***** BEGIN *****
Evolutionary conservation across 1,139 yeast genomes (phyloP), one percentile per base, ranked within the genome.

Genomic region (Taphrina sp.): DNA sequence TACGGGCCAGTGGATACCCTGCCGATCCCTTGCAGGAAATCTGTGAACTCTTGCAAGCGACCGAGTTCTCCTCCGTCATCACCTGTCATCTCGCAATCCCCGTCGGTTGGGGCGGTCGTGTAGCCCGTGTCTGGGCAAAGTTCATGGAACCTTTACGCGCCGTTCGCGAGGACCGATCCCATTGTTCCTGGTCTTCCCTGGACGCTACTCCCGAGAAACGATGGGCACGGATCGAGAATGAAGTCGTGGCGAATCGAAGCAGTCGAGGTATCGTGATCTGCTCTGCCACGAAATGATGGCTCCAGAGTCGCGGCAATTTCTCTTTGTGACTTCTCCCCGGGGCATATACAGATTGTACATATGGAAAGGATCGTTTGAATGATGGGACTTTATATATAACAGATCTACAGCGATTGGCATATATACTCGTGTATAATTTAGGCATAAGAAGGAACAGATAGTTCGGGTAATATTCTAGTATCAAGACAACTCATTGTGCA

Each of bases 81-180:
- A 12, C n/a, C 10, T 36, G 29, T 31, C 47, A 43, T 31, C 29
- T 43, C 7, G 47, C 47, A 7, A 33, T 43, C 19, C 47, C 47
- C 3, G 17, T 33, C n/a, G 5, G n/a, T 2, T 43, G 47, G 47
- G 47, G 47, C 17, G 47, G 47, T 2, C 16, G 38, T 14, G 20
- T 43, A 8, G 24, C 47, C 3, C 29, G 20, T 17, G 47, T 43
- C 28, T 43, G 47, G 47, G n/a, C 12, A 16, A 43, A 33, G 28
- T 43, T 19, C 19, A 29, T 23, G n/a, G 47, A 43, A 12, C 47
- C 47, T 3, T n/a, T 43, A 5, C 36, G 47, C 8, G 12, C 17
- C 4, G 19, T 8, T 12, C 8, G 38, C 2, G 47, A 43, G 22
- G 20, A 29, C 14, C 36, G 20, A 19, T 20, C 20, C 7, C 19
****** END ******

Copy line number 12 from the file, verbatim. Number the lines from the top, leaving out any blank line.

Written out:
- C 4, G 19, T 8, T 12, C 8, G 38, C 2, G 47, A 43, G 22